Heracleum persicum, commonly known as Persian hogweed or simply hogweed, is a flowering plant of the family Apiaceae, originally native to the region of Iran (Persia). It grows wild in humid mountainous regions in Iran, as well in some adjacent areas. As a spice, its common name in English is 'angelica,' although it is not related to the genus Angelica.[1] Having been introduced in the 1830s, it has spread across Scandinavia. It is now very common in northern Norway, where it is known as the Tromsø palm.[1] The plant has also been spotted in Sweden.[2] In Finland, it has been declared as invasive species.[3]


Food uses

The seeds are used as a spice in Persian cooking. The very thin, small seed pods are aromatic and slightly bitter. They are usually sold in powdered form and are often erroneously sold as "angelica seeds". The powder is sprinkled over broad beans, lentils and other legumes, and potatoes. Golpar is also used in soups and stews. It is often used sprinkled over pomegranate arils.[4] Golpar is also mixed with vinegar into which lettuce leaves are dipped before eating.

Golpar can be used in small amounts (1 or 2 tsp per pound) when cooking beans to reduce the effect of gas in the digestive tract associated with consuming beans.[5][not in citation given][dubious ]

Ground golpar (H. persicum) seeds

In Persian cuisine, the petals are used in the spice mixture advieh to flavor rice dishes, as well as in chicken and bean dishes.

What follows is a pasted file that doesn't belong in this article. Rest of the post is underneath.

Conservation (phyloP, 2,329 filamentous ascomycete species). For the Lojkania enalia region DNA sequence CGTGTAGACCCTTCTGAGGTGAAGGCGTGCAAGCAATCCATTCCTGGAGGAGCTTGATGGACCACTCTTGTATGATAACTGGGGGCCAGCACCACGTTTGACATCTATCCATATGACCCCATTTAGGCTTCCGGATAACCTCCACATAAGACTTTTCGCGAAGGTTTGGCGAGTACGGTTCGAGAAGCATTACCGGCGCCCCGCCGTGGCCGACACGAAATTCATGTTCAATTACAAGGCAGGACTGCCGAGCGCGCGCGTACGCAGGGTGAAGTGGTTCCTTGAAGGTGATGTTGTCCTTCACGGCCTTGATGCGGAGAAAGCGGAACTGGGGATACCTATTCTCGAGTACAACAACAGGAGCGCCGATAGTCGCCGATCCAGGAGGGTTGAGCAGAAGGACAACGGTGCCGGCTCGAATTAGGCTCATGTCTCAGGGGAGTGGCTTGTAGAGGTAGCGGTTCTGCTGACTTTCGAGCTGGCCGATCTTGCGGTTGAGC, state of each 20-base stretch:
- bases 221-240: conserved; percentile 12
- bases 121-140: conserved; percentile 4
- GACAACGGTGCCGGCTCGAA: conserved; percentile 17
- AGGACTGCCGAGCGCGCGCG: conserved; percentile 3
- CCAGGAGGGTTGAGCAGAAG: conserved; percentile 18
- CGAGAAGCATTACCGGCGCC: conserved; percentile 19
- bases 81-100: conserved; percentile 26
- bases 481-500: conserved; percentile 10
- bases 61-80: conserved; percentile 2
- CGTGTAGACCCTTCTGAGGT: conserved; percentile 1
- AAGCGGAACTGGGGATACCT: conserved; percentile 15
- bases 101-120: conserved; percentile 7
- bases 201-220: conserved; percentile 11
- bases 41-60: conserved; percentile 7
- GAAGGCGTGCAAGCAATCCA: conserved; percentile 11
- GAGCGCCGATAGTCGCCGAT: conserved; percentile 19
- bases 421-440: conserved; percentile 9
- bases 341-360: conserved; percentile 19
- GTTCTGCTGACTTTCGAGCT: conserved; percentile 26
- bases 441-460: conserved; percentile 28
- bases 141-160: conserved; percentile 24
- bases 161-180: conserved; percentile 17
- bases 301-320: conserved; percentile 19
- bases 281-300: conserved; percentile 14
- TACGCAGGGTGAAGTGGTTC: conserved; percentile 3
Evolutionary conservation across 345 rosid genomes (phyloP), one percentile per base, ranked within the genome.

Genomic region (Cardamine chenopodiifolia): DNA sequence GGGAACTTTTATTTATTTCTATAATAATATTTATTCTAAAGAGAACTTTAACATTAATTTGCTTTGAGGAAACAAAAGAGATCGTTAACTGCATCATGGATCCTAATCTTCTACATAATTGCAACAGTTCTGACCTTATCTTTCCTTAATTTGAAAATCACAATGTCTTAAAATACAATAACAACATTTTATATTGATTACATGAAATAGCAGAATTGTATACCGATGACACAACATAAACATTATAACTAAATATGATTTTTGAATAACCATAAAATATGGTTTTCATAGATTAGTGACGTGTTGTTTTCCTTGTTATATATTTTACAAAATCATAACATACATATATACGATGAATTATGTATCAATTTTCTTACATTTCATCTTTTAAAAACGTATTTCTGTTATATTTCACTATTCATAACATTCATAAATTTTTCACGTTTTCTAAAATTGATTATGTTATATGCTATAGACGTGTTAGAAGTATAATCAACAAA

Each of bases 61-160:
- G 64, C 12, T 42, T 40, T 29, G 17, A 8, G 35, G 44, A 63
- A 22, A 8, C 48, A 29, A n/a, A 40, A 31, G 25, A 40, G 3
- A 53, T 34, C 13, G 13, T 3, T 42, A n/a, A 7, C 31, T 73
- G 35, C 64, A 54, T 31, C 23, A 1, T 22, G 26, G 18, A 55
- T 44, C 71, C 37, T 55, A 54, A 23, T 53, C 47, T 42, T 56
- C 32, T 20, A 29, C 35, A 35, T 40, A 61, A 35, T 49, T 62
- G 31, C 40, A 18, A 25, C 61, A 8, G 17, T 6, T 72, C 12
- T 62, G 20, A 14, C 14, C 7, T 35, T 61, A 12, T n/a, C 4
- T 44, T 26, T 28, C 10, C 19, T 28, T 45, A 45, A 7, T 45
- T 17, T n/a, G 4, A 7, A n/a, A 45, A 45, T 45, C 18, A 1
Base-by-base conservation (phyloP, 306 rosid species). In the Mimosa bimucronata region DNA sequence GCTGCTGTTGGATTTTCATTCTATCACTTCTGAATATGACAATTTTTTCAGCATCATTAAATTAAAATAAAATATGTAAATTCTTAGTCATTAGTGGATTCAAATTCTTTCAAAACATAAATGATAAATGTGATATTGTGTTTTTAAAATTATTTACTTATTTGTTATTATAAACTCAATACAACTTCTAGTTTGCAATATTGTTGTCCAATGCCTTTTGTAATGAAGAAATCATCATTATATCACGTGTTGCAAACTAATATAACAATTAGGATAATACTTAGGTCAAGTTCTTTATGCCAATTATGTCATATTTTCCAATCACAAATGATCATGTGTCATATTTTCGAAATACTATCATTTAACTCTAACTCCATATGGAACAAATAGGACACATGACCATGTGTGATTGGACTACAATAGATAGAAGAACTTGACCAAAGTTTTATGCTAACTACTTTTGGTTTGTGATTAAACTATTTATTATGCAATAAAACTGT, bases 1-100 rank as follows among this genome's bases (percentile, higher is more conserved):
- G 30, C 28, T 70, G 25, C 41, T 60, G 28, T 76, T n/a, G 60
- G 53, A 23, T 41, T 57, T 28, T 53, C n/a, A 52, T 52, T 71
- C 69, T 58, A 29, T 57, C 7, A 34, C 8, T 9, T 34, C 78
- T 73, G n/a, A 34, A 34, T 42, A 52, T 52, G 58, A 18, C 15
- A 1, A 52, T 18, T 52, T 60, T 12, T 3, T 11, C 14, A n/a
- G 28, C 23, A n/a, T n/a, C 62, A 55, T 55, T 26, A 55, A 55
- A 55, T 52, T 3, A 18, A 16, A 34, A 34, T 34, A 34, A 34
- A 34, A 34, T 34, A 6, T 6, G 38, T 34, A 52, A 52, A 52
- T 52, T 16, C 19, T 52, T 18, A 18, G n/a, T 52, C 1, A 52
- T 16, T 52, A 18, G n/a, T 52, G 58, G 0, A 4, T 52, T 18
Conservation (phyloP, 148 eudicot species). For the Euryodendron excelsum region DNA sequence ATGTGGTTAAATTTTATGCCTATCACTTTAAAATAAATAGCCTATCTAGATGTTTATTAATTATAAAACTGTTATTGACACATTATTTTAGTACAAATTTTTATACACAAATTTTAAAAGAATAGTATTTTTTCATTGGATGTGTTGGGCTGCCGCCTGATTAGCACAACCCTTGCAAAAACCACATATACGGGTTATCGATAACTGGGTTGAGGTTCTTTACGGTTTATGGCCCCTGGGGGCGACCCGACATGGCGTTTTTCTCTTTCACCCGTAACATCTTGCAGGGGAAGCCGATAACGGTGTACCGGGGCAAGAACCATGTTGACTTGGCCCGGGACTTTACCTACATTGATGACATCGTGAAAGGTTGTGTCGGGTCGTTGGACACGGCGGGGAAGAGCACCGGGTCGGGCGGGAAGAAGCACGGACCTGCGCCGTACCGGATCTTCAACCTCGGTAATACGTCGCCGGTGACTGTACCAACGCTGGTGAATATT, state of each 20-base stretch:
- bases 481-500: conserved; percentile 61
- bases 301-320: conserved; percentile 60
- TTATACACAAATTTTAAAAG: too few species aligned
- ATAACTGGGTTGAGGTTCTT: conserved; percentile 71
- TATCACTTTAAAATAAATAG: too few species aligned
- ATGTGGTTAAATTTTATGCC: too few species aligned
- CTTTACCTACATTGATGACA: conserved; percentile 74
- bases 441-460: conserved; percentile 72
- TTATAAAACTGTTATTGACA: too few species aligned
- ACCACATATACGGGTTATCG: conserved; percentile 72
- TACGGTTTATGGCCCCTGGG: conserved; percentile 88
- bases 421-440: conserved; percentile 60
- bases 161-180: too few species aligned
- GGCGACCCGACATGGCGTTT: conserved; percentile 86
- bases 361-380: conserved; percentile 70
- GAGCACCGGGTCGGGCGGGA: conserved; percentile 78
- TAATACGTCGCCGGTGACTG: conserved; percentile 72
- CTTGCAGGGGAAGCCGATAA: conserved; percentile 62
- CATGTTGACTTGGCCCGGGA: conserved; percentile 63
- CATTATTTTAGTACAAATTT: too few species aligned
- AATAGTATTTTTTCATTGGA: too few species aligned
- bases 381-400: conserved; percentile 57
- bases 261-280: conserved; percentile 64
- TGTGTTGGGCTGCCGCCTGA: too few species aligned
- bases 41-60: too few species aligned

The tender leaves and leaf stalks can also be pickled (known as golpar torshi).


The juice from the plant is toxic and may cause skin reactions in exposed areas (phytotoxicity) when exposed to sunlight. This usually results in redness, itching, stinging, eczema and worst cases of severe burns (third degree burns) as the toxins make the skin sensitive to UV rays. This sensitivity may persist for up to one year after exposure.

Known ways to fight Tromsø palm are the constant cutting of new shoots. When cutting down, wear protective equipment, and remember to clean metal cutting tools after use as the juice is oxidising.

See also


  1. ^ Straumsheim Grønli, Kristin (July 10, 2006), Bjørnekjeks tar kvelertak på naturen (Hogweed takes stranglehold on nature), retrieved September 12, 2011 
  2. ^ "Heracleum mantegazzianum, Heracleum sosnowskyi and Heracleum persicum". EPPO Bulletin. 39 (3): 489–499. 2009. doi:10.1111/j.1365-2338.2009.02313.x. 
  3. ^ "Jättiputket (Heracleum persicum -ryhmä) - Vieraslajit.fi". vieraslajit.fi. 
  4. ^ Fujimori, Sachi (December 12, 2013). "Get cooking with pomegranates, the super fruit that's in season". NorthJersey.com. Retrieved December 31, 2013. 
  5. ^ "Gas in the Digestive Tract: Digestive Diseases - NIDDK". 

External links